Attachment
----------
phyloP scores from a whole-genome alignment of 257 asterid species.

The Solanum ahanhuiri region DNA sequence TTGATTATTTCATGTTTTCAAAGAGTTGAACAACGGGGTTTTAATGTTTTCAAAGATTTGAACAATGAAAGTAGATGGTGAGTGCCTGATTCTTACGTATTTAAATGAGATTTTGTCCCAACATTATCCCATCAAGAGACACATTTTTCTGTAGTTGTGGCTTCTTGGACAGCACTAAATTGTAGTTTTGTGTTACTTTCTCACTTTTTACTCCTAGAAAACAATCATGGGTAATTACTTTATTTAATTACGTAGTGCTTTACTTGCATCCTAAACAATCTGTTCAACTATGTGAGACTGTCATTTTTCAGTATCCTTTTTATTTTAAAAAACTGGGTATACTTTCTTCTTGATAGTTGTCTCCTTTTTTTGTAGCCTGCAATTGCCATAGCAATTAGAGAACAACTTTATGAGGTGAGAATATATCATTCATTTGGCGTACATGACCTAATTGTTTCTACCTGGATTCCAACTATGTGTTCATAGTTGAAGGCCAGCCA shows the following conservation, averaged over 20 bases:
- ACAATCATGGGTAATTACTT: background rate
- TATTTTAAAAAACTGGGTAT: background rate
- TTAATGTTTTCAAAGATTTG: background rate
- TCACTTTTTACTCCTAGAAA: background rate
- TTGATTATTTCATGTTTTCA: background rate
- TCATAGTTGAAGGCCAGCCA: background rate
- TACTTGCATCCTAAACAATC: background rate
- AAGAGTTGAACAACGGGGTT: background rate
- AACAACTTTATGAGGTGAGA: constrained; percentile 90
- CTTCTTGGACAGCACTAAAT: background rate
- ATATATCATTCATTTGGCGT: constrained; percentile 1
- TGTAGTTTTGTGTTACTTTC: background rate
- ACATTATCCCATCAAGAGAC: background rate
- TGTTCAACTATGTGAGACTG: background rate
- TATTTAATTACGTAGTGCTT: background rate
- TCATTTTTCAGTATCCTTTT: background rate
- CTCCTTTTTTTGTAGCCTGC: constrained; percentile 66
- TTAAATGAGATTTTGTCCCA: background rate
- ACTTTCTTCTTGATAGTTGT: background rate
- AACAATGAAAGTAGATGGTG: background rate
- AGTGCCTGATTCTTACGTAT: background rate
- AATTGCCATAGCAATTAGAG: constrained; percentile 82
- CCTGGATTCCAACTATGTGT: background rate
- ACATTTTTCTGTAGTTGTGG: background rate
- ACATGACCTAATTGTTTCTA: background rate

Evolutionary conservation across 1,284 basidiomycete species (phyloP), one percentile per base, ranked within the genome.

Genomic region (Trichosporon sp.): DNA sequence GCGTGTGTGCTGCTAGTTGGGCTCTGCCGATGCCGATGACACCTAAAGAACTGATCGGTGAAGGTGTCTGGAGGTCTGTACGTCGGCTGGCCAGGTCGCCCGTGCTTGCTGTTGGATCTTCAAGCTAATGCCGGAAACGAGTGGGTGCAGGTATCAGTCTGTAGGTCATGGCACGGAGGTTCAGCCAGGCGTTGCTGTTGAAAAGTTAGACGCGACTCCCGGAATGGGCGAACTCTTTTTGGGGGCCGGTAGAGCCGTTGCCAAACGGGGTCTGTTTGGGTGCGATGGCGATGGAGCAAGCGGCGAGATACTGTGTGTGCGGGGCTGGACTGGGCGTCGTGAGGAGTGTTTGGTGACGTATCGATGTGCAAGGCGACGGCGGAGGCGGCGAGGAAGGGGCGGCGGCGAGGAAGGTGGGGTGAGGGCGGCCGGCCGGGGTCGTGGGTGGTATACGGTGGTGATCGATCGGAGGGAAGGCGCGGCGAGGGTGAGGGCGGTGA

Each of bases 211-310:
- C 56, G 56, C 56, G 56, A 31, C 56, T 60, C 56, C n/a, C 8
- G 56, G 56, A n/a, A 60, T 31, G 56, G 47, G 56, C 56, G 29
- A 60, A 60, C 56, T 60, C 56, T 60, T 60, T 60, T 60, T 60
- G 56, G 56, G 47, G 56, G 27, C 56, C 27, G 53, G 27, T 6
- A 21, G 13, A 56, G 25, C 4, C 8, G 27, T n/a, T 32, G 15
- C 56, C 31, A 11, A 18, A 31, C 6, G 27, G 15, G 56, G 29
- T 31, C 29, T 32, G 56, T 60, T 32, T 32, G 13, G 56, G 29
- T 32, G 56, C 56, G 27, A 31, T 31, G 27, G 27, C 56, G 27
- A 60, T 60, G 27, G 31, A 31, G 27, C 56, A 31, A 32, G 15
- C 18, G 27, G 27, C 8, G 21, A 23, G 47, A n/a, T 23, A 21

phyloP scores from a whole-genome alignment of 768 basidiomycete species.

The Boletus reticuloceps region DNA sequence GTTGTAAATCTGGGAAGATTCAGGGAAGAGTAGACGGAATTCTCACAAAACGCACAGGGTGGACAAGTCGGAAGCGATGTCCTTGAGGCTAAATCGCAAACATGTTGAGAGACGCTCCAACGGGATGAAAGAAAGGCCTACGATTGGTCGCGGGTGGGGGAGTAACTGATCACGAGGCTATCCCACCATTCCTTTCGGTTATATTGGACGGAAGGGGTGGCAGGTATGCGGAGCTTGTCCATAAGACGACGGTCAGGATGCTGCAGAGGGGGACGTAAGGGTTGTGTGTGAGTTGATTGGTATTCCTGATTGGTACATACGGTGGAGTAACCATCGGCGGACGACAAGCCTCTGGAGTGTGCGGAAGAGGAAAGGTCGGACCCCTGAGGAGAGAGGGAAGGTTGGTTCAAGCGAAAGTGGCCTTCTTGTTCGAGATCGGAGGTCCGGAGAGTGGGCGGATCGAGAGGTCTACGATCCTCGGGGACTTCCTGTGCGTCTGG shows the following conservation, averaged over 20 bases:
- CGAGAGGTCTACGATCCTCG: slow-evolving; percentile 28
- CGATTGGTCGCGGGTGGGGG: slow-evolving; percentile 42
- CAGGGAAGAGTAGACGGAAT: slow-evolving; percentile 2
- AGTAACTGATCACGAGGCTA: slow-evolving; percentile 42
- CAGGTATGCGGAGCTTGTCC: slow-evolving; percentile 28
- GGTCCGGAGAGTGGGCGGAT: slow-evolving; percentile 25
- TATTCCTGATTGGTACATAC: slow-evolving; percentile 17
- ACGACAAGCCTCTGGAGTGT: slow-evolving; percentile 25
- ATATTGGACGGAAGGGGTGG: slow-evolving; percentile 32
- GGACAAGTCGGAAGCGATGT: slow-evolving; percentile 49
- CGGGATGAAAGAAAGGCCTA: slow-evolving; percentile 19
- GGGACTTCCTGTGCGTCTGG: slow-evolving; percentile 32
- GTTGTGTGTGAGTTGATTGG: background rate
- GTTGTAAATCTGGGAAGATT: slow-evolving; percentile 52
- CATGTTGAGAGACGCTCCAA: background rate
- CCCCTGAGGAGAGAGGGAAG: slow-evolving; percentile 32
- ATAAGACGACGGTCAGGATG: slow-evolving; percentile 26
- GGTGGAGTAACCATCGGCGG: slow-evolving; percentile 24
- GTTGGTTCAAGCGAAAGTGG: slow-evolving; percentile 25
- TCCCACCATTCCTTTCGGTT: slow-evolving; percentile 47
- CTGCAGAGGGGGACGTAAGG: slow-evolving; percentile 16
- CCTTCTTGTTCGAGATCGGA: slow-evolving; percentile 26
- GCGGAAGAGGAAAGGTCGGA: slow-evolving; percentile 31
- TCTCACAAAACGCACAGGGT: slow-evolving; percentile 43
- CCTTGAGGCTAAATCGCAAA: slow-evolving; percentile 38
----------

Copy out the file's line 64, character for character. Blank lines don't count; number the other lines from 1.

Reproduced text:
- CCTTCTTGTTCGAGATCGGA: slow-evolving; percentile 26